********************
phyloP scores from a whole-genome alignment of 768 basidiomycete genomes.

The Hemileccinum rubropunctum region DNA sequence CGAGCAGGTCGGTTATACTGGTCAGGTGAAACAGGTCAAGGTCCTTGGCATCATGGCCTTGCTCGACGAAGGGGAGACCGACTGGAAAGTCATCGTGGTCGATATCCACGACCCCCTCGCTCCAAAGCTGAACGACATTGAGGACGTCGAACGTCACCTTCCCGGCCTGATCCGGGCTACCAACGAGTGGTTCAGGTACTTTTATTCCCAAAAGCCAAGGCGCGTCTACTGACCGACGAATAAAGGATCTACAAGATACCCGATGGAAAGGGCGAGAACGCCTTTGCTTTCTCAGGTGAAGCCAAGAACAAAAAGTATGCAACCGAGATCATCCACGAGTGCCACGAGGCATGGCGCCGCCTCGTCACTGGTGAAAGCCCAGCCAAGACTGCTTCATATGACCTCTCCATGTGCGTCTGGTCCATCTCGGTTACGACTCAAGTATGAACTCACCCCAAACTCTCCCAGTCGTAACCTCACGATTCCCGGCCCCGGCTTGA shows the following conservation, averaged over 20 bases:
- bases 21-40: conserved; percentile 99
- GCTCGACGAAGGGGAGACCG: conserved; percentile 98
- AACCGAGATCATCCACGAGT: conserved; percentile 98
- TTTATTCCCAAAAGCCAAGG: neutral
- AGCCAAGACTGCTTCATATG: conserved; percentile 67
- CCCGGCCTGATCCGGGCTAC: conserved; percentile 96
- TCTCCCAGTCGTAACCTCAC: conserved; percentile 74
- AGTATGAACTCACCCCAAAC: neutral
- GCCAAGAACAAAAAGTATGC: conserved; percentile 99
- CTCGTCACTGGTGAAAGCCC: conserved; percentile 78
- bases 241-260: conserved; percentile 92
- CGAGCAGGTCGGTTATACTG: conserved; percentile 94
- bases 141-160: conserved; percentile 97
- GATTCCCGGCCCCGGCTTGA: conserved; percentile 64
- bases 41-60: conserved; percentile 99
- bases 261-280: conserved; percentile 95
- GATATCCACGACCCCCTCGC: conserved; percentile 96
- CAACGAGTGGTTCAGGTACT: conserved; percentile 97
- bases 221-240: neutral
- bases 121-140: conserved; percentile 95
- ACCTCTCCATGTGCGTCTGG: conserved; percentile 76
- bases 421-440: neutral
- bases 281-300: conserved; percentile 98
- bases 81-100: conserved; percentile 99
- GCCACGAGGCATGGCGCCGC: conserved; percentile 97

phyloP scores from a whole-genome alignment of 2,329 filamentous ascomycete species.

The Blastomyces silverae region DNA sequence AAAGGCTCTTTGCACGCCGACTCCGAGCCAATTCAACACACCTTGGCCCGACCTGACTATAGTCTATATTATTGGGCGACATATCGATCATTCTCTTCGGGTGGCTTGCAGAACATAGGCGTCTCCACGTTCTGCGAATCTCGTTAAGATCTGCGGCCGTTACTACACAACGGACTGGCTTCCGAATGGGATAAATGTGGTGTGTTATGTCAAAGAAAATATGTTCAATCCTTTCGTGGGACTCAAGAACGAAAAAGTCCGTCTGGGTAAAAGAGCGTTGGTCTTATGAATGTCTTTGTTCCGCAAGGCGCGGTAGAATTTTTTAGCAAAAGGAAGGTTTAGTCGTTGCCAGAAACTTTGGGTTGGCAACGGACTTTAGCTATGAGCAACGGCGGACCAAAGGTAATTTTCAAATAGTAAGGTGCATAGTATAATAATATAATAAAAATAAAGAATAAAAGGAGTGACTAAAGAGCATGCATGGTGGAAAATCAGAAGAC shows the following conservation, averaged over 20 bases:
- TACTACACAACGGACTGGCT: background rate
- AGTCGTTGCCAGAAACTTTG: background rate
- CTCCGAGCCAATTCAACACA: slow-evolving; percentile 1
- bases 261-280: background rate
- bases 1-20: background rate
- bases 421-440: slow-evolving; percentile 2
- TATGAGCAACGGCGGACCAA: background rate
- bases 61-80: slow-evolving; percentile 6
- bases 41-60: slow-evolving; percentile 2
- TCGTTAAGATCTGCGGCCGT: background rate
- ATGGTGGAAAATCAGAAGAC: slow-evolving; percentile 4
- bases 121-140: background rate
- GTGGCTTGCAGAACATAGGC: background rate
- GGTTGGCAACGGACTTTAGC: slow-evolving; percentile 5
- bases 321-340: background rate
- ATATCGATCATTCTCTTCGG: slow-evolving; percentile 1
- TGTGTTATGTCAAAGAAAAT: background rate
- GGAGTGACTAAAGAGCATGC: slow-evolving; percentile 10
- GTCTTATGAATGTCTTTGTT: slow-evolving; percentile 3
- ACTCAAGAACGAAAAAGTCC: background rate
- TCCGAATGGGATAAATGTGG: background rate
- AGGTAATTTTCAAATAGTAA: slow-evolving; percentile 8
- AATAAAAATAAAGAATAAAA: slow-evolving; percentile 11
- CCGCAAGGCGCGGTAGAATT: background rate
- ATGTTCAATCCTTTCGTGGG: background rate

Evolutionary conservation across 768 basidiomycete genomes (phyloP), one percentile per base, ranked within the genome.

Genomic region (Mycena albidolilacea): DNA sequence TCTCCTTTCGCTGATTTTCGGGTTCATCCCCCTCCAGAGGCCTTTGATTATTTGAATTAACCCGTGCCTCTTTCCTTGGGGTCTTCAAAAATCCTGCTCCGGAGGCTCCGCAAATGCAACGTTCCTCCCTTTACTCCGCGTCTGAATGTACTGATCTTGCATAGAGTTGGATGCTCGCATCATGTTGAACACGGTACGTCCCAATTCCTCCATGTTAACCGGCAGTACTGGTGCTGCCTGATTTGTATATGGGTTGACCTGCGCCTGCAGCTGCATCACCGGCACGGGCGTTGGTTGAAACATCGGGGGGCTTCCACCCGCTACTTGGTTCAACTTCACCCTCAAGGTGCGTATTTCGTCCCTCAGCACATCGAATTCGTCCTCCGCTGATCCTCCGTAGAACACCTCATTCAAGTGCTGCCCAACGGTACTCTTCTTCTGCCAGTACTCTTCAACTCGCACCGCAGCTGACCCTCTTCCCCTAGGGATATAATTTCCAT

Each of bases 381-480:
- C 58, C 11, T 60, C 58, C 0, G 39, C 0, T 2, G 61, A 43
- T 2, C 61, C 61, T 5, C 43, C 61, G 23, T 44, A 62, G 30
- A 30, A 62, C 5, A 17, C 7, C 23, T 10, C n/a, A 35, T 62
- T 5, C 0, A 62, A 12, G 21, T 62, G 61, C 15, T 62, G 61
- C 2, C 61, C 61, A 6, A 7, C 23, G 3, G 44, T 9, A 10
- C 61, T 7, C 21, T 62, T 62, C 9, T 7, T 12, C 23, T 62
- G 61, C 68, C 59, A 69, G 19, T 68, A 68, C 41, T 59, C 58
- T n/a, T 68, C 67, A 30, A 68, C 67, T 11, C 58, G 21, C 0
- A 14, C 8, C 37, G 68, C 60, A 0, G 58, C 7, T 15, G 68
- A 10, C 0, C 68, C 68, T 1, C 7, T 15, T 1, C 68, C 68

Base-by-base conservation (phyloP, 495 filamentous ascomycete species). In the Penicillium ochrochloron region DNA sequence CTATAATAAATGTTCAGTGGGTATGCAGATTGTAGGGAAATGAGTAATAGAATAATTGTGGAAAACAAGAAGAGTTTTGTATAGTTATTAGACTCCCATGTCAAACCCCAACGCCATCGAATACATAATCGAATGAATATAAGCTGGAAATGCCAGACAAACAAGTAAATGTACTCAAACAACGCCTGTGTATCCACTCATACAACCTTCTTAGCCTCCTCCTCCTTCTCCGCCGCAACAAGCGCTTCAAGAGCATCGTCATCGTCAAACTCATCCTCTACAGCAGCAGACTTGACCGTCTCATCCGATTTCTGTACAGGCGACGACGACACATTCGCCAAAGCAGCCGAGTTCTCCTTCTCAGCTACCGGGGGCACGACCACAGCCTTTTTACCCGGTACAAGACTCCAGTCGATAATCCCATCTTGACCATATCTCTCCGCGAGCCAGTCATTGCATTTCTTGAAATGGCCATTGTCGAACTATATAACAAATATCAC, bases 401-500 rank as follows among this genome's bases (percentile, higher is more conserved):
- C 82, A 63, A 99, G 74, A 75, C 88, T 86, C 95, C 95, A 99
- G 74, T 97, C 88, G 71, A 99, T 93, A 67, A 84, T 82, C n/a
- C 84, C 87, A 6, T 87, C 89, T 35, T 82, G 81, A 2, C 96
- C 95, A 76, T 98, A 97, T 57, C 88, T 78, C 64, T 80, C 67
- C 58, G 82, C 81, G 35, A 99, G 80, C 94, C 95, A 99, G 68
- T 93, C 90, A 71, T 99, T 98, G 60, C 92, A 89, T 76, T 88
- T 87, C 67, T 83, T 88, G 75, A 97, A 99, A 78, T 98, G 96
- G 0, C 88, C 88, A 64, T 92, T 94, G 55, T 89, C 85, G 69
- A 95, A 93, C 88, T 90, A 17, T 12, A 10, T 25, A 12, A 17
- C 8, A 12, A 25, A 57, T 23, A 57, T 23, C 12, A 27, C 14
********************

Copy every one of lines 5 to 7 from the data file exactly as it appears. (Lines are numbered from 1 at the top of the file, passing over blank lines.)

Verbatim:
- AACCGAGATCATCCACGAGT: conserved; percentile 98
- TTTATTCCCAAAAGCCAAGG: neutral
- AGCCAAGACTGCTTCATATG: conserved; percentile 67